Museums and other sites in America’s heartland recognize women who made a difference. These eight great places certainly lend a sense of girl power
From show business celebrities to those who pioneered in fields as diverse as art, literature and aviation, some of the most accomplished women in American history are enshrined in historical attractions across the Midwest. Artifacts, videos, tours and hands-on activities help tell their stories.
Here are just a few of the many venues that honor women of accomplishment. All of these gems do group tours.
Amelia Earhart Birthplace Museum
The first woman to fly across the Atlantic is remembered fondly in her hometown. On the bluffs of the Missouri River, the Victorian cottage where she was born in 1897 (and lived until she was 12) displays photographs, newspaper clippings and some of the pioneer aviator’s belongings.
The Amelia Earhart Hangar Museum is set to open in 2023 at the town’s Amelia Earhart Memorial Airport. High-tech exhibits will take visitors through her life, from growing up in Atchison to her worldwide fame as a flying ace and her fateful around-the-world voyage. On display will be the world’s last remaining Lockheed Electra 10-E, an aircraft identical to the one Earhart piloted on the flight where she went missing in the South Pacific in 1937. Visitors can pilot a virtual reality recreation of her 1932 trans-Atlantic flight.
Judy Garland Museum
Grand Rapids, Minnesota
Follow the Yellow Brick Road to northern Minnesota and the birthplace of a true Hollywood legend, a singer/actress most people remember as Kansas teenager Dorothy Gale in the 1939 film classic The Wizard of Oz.
The Judy Garland Museum this year is celebrating the 100th anniversary of the birth of a little girl who started life as Frances Ethel Gumm. The museum complex incorporates the white frame house where the future show business star grew up in the 1920s before her family moved to California.
Memorabilia includes movie posters, record albums, Judy Garland dolls, and personal items like evening gowns and a makeup kit, plus gifts given to Garland by Frank Sinatra and other stars. Also on display is the carriage—once owned by none other than Abraham Lincoln—that Dorothy, the Scarecrow, Tin Man and Cowardly Lion took to see the Wizard. There are replica red slippers and an original Dorothy test dress from The Wizard of Oz.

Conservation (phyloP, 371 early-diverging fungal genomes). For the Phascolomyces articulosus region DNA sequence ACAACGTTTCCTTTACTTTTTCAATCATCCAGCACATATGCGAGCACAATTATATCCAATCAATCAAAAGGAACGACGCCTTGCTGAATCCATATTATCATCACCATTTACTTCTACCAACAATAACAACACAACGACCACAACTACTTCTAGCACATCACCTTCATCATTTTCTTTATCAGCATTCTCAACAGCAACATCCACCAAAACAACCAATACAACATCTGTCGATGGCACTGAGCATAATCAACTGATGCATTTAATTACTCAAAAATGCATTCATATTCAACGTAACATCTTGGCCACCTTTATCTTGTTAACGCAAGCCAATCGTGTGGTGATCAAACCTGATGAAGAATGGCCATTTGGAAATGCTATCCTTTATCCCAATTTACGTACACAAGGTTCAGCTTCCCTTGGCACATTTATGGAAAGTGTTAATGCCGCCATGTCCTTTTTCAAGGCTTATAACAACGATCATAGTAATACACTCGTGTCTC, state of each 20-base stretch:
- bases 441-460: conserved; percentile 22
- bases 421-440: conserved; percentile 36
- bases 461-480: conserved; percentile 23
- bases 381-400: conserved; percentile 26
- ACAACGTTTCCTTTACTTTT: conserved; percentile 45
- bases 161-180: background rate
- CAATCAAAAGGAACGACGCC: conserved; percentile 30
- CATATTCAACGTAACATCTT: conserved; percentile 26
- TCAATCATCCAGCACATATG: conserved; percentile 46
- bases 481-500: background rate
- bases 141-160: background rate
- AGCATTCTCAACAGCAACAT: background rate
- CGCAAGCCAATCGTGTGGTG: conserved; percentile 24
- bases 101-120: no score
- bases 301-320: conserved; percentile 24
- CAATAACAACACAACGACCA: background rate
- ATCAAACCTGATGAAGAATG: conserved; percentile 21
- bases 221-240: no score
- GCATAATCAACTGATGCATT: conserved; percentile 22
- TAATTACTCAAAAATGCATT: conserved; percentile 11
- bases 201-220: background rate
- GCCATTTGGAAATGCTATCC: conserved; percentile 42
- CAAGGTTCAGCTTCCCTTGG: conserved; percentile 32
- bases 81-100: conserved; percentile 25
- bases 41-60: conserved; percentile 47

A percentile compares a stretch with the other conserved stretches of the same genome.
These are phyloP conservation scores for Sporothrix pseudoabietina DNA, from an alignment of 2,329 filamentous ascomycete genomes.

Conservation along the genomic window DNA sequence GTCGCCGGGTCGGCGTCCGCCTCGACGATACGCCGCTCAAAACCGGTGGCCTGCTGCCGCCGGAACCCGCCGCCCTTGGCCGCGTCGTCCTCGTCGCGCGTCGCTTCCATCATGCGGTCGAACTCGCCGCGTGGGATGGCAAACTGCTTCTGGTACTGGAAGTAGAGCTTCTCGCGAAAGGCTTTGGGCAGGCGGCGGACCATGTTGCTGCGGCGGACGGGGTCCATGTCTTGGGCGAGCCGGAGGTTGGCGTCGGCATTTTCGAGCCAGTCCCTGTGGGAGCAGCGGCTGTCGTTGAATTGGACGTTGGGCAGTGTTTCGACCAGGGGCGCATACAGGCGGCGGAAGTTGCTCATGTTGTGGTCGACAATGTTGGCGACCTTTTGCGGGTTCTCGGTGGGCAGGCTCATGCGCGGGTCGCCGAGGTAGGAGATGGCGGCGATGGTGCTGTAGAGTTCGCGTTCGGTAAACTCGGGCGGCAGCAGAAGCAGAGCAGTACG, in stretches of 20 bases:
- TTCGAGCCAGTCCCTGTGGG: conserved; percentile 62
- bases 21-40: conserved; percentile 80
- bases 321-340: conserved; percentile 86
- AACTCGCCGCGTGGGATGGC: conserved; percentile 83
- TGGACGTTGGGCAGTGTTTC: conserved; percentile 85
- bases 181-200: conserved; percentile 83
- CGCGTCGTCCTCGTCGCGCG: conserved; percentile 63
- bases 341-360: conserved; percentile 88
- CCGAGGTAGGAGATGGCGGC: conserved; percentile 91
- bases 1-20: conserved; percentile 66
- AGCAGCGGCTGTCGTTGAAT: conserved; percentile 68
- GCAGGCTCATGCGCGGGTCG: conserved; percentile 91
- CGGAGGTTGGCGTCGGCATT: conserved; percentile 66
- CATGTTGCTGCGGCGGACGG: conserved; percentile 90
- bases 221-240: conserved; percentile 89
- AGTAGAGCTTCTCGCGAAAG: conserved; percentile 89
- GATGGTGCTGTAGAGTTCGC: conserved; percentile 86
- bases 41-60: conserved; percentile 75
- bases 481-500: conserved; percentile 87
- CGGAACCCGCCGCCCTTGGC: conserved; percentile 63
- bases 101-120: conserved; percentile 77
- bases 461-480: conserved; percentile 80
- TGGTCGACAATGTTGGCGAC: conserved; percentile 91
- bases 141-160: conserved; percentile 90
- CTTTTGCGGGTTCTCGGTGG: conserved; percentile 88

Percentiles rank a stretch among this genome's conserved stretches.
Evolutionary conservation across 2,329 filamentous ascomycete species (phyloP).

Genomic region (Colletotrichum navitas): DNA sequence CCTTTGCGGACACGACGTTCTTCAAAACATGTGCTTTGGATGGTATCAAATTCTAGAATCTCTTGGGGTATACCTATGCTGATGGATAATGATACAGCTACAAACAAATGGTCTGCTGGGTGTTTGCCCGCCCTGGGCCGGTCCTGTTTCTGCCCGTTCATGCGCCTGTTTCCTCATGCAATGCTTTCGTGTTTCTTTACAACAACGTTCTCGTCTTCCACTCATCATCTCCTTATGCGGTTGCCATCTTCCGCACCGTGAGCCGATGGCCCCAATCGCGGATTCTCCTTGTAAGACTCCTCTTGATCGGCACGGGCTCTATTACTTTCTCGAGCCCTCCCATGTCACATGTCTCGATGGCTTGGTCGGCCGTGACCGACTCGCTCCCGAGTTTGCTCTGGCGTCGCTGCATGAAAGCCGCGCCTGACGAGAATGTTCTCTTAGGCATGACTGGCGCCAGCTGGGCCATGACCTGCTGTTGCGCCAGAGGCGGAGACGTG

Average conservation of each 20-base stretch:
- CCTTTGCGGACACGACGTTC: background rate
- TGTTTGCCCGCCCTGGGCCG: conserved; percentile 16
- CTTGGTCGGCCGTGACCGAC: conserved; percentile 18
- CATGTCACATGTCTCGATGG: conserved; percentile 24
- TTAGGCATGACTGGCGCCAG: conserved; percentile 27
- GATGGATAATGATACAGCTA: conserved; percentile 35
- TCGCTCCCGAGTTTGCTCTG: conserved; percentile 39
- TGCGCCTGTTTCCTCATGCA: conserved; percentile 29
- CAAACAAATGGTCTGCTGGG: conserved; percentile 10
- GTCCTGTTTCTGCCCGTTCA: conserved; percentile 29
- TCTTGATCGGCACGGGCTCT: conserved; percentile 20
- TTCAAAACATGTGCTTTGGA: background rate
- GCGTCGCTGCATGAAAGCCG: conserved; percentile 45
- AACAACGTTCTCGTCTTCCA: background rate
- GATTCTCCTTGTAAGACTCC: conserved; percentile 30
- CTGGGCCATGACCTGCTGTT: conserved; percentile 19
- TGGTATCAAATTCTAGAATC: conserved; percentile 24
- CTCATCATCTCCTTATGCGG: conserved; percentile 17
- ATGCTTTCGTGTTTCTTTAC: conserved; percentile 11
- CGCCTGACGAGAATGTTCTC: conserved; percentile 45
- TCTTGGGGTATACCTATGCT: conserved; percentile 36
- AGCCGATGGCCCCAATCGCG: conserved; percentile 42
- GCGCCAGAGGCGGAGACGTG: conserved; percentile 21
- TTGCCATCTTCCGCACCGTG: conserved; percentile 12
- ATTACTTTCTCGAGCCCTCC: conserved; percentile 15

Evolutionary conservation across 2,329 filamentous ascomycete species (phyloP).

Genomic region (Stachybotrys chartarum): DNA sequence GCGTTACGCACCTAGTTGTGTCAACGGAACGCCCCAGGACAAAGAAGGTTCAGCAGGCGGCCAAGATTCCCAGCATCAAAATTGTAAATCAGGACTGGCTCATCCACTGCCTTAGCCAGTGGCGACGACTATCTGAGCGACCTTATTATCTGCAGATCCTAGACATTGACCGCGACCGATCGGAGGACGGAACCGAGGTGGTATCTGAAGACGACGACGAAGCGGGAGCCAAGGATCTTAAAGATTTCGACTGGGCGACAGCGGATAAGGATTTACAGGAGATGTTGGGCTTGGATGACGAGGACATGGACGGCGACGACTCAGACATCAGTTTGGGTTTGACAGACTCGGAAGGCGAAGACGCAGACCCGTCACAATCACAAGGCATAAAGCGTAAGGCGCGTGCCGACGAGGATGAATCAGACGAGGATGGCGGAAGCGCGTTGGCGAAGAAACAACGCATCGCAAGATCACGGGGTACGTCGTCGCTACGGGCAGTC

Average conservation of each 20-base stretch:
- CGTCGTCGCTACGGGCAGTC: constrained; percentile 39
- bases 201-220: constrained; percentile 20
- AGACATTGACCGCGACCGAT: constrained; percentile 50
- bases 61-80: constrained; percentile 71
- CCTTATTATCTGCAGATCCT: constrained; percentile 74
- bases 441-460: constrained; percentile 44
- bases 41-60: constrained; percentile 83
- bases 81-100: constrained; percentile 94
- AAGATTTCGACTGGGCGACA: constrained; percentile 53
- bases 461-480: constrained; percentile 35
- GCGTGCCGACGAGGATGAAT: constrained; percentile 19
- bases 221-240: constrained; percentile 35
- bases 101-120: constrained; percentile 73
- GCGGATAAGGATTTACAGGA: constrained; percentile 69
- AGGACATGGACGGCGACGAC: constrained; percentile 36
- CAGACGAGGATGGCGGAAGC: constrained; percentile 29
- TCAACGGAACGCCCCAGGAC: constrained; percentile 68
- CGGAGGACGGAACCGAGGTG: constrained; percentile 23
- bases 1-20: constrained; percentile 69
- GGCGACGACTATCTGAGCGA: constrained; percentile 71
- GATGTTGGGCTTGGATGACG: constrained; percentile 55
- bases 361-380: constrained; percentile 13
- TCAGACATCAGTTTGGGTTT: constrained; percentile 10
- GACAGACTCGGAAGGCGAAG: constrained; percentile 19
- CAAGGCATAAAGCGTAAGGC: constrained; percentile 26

Garland appeared in more than 30 films, including Meet Me in St. Louis, Easter Parade and A Star is Born. She had a hit TV variety show in the 1960s and for two decades was a big draw on the concert and nightclub circuit.
Laura Ingalls Wilder Sites
De Smet, South Dakota
De Smet, the “Little Town on the Prairie,” was the real setting for the Little House book series written by Laura Ingalls Wilder, who grew up there in the 1880s. On land that her family homesteaded, visitors to the Ingalls Homestead, an interactive pioneer heritage museum, can immerse themselves in the world of the famed author and take part in activities like driving a pony cart, making corncob dolls and attending a one-room schoolhouse session. They also can take wagon rides across the prairie, mingle with farm animals, and try their hand at hay twisting, rope making and wheat grinding.
Also in De Smet, Laura Ingalls Wilder Historic Homes offers tours of the Ingalls family’s home and the school Laura attended. In the 1887 house, there are authentic Ingalls-Wilder artifacts and exhibits on Laura’s career and her Little House books.
Jane Addams Hull-House Museum
Exhibits on the history of Hull-House, the famous settlement house founded by social reformer Jane Addams in 1889, tell the story of activists who worked to improve the lives of immigrants and other working-class folks who lived in tenements at the turn of the 20th century.
Located on the University of Illinois-Chicago campus, the museum is housed in two of the original 13 buildings still standing on the site of the settlement house, the city’s first. By 1911 Chicago had 35 such houses, whose well-educated, native-born residents reached out to serve the less fortunate. These centers offered public kitchens, child care, health care, various clubs and activities, and classes in music, art, citizenship and English.
Addams, a feminist and international peace advocate, was the first American woman to receive the Nobel Peace Prize. She wrote 11 books, penned numerous articles and gave speeches around the world. Addams lived at Hull-House until her death in 1935. Artifacts displayed in her bedroom include a dress, diary and a trunk with mementos from her travels.
National First Ladies Historic Site